J. Moufawad-Paul describes cultural revolution thusly: “Whereas Leninism was that stage that established the necessity of revolution up to the dictatorship of the proletariat, Maoism is that stage which claims that revolution must continue within the dictatorship of the proletariat … in order to struggle against the counter-revolutionary ideology that is often preserved in the [ideological] superstructure.” It is precisely here where Leninism ends and revisionism begins.
The 2016 presidential election was one of the biggest political upsets in American history. Everyone, even Trump supporters, were shocked when Hillary Clinton was defeated by Donald Trump. At the time, I was floored. I still remember sitting in front of my computer watching Google’s real-time election map, my jaw dropping with every new state turning red. Looking back, I’m surprised Clinton did as well as she did. So I’m calling it right now, Trump will be reelected in 2020. Here’s why:
With an ongoing trade war, tensions rising in the South China Sea, and the growing esteem of President Xi Jinping, China has been the subject of a significant amount of our twenty four hour news cycle. If, like me, you’ve subjected yourself to any of it then let me be the first to say: I’m sorry. Also, you’ve been lied to.
Memorial Day is something we Americans are supposed to take very seriously. Every year, countless civilians enjoying their three-day weekend are inevitably shamed by pundits, especially conservative ones, for forgetting what it’s “really about.” What it’s “really about”, of course, is mourning our brave men and women who made the ultimate sacrifice for our freedom or whatever. We’re supposed to believe that it’s not a time for beer and barbecue and it certainly isn’t a time for petty political differences. But what is Memorial Day really about?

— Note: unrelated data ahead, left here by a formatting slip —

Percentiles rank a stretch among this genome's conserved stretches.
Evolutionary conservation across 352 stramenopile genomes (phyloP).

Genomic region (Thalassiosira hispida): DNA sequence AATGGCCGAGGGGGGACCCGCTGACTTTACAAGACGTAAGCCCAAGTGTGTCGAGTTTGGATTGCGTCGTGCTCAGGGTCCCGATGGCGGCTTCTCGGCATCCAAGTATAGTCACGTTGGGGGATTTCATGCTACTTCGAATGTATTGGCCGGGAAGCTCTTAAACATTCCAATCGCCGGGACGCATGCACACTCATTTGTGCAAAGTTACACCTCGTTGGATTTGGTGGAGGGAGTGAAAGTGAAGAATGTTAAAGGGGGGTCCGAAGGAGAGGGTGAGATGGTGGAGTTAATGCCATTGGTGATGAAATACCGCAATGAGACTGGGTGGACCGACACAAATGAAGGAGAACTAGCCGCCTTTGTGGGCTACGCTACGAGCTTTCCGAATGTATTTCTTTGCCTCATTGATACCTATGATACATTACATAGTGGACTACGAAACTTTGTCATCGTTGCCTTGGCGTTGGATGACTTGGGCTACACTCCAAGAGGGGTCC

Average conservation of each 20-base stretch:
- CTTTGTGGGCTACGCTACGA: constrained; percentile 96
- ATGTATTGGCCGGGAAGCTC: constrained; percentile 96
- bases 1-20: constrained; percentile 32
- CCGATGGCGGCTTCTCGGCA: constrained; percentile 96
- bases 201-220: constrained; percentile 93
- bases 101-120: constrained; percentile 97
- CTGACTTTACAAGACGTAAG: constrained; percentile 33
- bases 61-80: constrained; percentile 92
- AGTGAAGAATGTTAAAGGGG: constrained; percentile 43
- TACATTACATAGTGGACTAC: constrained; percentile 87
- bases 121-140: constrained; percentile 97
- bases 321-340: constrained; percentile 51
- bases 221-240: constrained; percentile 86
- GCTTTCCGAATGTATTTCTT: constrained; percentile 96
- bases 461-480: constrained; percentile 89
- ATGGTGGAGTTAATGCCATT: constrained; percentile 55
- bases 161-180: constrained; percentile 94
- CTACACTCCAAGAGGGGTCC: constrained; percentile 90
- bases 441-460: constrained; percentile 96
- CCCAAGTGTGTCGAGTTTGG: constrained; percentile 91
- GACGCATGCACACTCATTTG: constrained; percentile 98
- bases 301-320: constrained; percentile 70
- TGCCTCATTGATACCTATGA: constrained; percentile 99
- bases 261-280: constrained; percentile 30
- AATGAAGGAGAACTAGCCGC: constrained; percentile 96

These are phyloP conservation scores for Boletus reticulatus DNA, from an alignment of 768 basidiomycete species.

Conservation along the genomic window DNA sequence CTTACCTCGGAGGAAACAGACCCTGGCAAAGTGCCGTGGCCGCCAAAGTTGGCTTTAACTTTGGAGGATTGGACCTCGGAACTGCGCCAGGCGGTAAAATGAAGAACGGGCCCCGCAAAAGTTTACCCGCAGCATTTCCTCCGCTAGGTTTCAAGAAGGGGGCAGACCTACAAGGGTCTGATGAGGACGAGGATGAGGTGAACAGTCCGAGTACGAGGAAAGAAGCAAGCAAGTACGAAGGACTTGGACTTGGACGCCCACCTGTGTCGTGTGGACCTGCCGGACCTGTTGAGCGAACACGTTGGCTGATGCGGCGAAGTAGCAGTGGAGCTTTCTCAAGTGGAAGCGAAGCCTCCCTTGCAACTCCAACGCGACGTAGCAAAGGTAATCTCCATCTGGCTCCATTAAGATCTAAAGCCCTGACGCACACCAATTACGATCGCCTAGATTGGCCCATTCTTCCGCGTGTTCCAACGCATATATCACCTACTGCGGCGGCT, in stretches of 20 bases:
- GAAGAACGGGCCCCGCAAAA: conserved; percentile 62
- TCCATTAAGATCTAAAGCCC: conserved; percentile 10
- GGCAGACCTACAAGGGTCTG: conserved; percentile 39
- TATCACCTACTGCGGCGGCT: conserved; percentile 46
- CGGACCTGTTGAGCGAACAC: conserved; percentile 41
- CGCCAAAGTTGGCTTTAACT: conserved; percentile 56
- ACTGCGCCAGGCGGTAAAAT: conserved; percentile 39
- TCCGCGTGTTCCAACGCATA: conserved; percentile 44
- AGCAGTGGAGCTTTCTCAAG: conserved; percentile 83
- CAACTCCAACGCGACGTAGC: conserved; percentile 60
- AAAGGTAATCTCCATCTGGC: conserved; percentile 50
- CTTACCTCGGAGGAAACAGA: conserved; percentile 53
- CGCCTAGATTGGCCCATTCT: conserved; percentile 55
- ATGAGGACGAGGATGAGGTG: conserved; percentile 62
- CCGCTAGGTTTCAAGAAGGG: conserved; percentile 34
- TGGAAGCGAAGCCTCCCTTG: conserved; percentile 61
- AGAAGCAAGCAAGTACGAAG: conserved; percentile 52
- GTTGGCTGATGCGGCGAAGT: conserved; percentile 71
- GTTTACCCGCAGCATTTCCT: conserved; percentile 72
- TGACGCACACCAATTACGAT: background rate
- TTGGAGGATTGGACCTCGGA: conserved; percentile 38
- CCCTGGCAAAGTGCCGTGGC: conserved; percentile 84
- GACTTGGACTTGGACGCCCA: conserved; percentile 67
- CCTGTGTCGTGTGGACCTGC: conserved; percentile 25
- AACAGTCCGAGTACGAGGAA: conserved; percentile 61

Should employers be allowed to force employees into behind doors, one-on-one arbitration, or should workers be able to bring their claims into court in class or collective actions? This was the question being asked in one of the most important workers rights cases of the term.
The resignation of Raul Castro is, of course, bittersweet for the people of Cuba. Elected president in 2008, Castro has stepped down at age 86 to make way for a new generation of leaders. Cuba has been led by its revolutionary heroes since 1959. The new president, Miguel Díaz-Canel, has big shoes to fill but seems more than able to lead Cuba into modernity.
On April 27, Kim Jong-un became the first North Korean leader to cross the border into South Korea since 1953 in a historic peace summit with President Moon Jae-in. The summit was the result of months of talks between the Democratic People’s Republic of Korea and the Republic of Korea. It was highly organized and choreographed, filled with rich symbolism and history.
With the utterly unsurprising reelection of Vladimir Putin and the ever plummeting approval rating of alleged Kremlin puppet Donald Trump, Russia has been put in the cross hairs of western politicians and media outlets yet again. Not since the McCarthy era have Americans been so worried about Russians meddling in American affairs. Let’s not mince words, Russiagate is birtherism for liberals. It was ridiculous to suggest that Barack Obama was born in Kenya. It’s ridiculous to suggest that, as Huffington Post columnist Robert Kuttner put it, “Trump literally became president in a Russia-sponsored coup d’etat.”